Suit: Law banning stun gun ownership violates 2nd Amendment
(AP) -- A New Jersey man who wants a nonlethal way to defend himself and his family is suing the state, saying its law prohibiting private ownership of stun guns violates the Second Amendment.
Mark Cheeseman and the New Jersey Second Amendment Society filed a lawsuit Thursday in federal court in Trenton.
In court papers, Cheeseman said Taser International declined his order for a Taser Pulse model because the state bans the sale of such merchandise. Cheeseman said he wants the device to protect himself and his family.
He argues that a person who justifiably uses deadly force may be taken into police custody and have to defend his actions in court. He also could be sued and suffer psychological effects, he said.
The New Jersey Second Amendment Society said its members want to own stun guns for self-defense and other lawful purposes.
The lawsuit seeks to block the ban on private ownership of stun guns and have it declared unconstitutional and unenforceable.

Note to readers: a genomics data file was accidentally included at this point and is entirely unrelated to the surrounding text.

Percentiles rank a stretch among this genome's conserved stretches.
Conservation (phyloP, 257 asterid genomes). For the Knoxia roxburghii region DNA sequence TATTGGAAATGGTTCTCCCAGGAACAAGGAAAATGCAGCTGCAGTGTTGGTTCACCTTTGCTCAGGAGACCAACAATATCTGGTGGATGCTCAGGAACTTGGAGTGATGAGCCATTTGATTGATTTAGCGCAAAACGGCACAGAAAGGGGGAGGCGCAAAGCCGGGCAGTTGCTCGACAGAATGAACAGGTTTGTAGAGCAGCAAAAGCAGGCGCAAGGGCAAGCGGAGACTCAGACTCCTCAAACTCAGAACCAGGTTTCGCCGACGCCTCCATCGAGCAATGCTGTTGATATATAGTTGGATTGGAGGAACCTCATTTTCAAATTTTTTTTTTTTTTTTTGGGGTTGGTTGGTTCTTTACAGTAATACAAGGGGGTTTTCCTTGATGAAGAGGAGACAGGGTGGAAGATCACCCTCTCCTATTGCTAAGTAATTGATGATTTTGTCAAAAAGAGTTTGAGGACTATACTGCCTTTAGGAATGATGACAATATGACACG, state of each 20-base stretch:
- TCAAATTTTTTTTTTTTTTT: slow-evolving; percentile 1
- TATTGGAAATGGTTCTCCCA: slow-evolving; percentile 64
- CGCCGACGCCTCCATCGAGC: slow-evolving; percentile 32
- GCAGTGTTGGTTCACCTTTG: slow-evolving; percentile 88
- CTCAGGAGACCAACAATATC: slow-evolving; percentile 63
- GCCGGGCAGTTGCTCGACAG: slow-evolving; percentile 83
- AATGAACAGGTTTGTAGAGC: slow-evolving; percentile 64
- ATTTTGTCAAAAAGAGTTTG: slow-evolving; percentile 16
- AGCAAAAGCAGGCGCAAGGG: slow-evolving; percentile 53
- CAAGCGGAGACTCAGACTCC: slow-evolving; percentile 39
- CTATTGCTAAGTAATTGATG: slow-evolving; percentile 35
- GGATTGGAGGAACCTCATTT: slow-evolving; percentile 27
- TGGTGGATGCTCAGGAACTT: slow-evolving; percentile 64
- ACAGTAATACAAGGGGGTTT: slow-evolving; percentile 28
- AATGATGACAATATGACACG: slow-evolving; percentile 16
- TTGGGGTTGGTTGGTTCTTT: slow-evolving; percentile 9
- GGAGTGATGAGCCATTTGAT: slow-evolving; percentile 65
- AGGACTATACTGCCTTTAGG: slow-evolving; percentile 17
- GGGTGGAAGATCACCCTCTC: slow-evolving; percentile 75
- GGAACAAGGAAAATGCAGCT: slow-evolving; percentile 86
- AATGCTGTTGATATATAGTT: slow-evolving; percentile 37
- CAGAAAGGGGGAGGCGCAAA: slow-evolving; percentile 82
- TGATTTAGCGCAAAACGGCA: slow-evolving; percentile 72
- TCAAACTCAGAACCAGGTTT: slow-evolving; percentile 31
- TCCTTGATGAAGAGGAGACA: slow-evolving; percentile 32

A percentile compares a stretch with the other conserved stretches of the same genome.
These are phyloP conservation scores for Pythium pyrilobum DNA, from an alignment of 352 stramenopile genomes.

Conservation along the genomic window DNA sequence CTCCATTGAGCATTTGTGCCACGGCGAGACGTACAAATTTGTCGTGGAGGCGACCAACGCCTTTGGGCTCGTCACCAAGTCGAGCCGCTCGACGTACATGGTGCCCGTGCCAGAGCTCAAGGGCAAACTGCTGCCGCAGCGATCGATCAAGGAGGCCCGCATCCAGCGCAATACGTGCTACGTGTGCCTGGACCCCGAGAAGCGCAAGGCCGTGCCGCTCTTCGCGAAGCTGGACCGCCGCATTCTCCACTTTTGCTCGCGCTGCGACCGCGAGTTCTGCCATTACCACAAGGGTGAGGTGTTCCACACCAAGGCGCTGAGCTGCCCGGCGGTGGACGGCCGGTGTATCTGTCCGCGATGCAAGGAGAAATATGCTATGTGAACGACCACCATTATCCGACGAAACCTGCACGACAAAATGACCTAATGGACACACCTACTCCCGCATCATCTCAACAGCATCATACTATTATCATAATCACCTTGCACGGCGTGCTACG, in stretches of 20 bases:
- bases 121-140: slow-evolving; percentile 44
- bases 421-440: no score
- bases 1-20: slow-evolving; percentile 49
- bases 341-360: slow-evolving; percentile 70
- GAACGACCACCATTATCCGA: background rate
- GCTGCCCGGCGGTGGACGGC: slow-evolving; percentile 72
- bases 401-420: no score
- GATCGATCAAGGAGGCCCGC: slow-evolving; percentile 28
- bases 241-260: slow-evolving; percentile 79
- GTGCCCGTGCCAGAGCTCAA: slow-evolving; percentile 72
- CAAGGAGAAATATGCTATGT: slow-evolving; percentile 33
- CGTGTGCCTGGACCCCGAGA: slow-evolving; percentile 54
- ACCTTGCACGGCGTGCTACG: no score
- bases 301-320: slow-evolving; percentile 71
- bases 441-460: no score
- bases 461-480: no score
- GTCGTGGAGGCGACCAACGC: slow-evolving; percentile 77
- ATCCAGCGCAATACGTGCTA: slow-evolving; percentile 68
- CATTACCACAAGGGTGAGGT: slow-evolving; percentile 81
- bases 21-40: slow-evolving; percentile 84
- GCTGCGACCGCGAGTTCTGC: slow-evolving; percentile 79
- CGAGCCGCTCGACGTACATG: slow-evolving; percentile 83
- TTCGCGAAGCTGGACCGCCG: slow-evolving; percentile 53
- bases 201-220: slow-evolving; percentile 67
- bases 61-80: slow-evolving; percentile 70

The state law defines a stun gun as "any weapon or other device which emits an electrical charge or current intended to temporarily or permanently disable a person."
The Second Amendment of the U.S. Constitution says, "A well regulated Militia, being necessary to the security of a free State, the right of the people to keep and bear Arms, shall not be infringed."
Cheeseman referred a message seeking comment to his lawyer, who has not returned messages.
The state attorney general's office said it doesn't comment on matters involving pending litigation.